How Great Thou Art


A FEW weeks ago in this series I noted a sort of ‘hymn snobbery’, with cathedral and other leading choirs almost exclusively using the New English Hymnal, originally published as the English Hymnal in 1906. It was edited by the clergyman and writer Percy Dearmer and the composer Ralph Vaughan Williams, and I said that they appeared to have dismissed works which they judged to be sentimental or of lesser quality. 

Reader Arthur Peacock commented: ‘It would be unfortunate to leave readers with the impression that Vaughan Williams was a snob. He was anything but.’ Indeed the composer’s Wikipedia biography says: ‘Throughout his life he sought to be of service to his fellow citizens, and believed in making music as available as possible to everybody.’

However I stand by my point that there is a fairly clear divide between the contents of the New English Hymnal and other hymns, to the point where I cannot imagine many of the most popular hymns being sung by, say, the choir of King’s College, Cambridge.

This definitely applies to today’s choice, How Great Thou Art. In 2013 it was voted the United Kingdom’s favourite hymn by viewers of the BBC’s Songs of Praise and it consistently comes at or near the top of other polls.

It was written in 1885 by a 26-year-old Swedish pastor, Carl Gustav Boberg. He was returning home to Monsteras, on the east coast of Sweden, with friends from church one Sunday afternoon when he was caught in a brief but powerful thunderstorm. Later he wrote: ‘It was that time of year when everything seemed to be in its richest colouring; the birds were singing in trees and everywhere. It was very warm; a thunderstorm appeared on the horizon and soon there was thunder and lightning. We had to hurry to shelter. But the storm was soon over and the clear sky appeared.

‘When I came home I opened my window toward the sea. There evidently had been a funeral and the bells were playing the tune of “When eternity’s clock calls my saved soul to its Sabbath rest”.’

That evening he wrote the poem called in Swedish O Store Gud (O Great God). It had nine verses, thought to be based on Psalm 8, which you can see here from the King James Bible. It was published in a local paper in 1886.

The poem then embarked on a remarkable journey. It was matched to an old Swedish folk tune and sung in public for the first time in 1888.

A German aristocrat named Manfred von Glehn heard the hymn in Estonia, where there was a Swedish-speaking minority, and translated it into German. It was published there in 1907 and quickly became popular.

The German version reached Russia where a Russian translation was produced in 1912 by Ivan S Prokhanov (1869–1935), a prolific hymn writer and translator considered one of the leaders of Russian Protestantism.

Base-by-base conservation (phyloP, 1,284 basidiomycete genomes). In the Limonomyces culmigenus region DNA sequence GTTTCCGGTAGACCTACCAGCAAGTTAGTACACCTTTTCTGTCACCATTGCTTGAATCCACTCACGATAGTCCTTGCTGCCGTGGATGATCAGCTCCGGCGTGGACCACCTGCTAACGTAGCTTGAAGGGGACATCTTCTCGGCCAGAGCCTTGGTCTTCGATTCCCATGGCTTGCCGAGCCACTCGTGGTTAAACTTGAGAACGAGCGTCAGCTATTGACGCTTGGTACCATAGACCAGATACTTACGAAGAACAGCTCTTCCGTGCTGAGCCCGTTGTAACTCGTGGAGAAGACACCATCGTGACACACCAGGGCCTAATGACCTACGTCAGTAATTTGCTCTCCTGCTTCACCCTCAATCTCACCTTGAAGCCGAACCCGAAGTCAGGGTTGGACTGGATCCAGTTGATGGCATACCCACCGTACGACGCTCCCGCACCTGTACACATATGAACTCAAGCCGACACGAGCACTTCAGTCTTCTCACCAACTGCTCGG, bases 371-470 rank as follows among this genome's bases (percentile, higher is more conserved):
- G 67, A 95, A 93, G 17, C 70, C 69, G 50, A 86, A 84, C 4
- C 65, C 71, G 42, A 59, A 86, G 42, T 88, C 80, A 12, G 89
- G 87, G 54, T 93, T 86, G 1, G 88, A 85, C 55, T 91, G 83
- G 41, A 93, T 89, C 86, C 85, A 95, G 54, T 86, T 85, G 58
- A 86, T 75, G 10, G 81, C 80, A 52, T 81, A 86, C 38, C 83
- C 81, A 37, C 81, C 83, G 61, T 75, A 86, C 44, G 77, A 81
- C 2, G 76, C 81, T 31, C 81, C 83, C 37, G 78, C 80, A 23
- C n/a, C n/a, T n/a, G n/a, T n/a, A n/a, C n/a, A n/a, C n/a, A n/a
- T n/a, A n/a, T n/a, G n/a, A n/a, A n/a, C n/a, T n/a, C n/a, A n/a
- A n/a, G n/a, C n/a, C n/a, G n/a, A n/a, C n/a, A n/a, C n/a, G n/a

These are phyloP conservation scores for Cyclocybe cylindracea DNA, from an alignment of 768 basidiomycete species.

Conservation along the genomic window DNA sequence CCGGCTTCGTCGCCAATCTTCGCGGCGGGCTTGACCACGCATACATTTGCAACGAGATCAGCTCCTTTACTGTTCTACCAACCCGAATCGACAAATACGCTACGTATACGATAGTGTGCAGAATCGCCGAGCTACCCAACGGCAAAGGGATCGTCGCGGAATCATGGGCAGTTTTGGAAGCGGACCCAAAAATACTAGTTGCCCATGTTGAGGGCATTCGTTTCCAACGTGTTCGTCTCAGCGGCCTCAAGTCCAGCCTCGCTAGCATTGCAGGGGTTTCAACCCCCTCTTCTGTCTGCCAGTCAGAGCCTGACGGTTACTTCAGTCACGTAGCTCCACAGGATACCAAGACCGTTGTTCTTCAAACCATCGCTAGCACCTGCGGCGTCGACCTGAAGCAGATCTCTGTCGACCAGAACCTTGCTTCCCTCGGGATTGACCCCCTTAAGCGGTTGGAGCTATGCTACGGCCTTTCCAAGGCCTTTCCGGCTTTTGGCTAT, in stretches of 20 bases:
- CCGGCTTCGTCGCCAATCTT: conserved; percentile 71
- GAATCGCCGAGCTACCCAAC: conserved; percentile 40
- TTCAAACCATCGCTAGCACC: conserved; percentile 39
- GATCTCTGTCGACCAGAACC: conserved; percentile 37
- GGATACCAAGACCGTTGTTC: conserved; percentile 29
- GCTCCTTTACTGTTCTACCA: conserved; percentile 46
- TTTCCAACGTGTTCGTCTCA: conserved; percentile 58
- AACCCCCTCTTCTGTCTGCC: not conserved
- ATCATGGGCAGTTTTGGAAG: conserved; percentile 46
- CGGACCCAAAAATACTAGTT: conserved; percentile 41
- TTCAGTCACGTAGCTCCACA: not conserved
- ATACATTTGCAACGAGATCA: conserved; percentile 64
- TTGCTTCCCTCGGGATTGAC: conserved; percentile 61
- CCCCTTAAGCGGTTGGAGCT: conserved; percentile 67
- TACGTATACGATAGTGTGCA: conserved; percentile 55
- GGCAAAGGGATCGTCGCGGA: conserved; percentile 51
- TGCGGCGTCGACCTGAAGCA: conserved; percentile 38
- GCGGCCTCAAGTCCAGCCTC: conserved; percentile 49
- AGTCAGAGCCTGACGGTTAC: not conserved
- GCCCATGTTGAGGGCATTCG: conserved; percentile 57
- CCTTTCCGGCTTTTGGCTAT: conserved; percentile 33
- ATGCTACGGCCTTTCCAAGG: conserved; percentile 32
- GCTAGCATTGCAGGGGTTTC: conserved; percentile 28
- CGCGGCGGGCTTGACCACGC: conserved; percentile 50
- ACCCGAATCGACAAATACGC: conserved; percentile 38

In 1931 a British Methodist missionary, Stuart Wesley Keene Hine (1899-1989), was on an evangelistic mission to the Carpathian Mountains in Ukraine, near the Polish border, when he heard the Russian translation of the German version of the song, and was inspired to paraphrase it into two verses, each followed by a chorus.

He made his own arrangement of the Swedish melody, which is what we hear today, and added a third verse of his own:

And when I think that God, His Son not sparing,

Sent Him to die, I scarce can take it in;

That on the Cross, my burden gladly bearing,

He bled and died to take away my sin.

You can see the full words here. Some versions replace ‘worlds’ in the second line with ‘works’, and ‘rolling’ in the third line with ‘mighty’.

Hine and his wife Mercy had to leave Ukraine during the Holomodor, the famine engineered by Stalin during the winter of 1932–33 in which millions died. The Hines left Eastern Europe at the outbreak of the Second World War in 1939, returning to Britain, living first in Burnham-on-Sea, Somerset, then Walton-on-the-Naze in Essex. Hine continued his ministry among the displaced refugee community in Britain.

After the war a Russian refugee told Hine that he had been separated from his wife and that he did not think he would ever see her again. Instead he was longing for the day when they would be reunited in heaven. The conversation inspired Hine to write the fourth and final verse:

When Christ shall come with shout of acclamation to take me home

What joy shall fill my heart.

Then we shall bow in humble adoration and there proclaim,

My God, how great thou art!

Published in 1949, it was popularised during the Billy Graham Crusades of the 1950 and 1960s, and became the theme of Billy Graham’s Hour of Decision weekly radio broadcast. Here it is performed by George Beverly Shea in 1961.

Because of the Crusades, Shea, who died in 2013 at the age of 104, is thought to have performed live before more people than anyone else.

The hymn has been translated into many languages and there are at least 1,700 recordings. There are hundreds on YouTube and it was difficult to pick just a few, but here goes:

This is Chris Rice, especially for Audre Myers

Here is Cliff Richard in 1968

Here is Terry Miles on one of the public pianos to be found in stations and shopping centres these days

(He also did a great Amazing Grace at Liverpool Street station).

Here it is on the magnificent Wanamaker Organ in Philadelphia

which I wrote about here.

And here is my favourite, The King in 1972

(he also did it at his last recorded concert not long before he died in 1977, but it is not good to watch). RIP Elvis.

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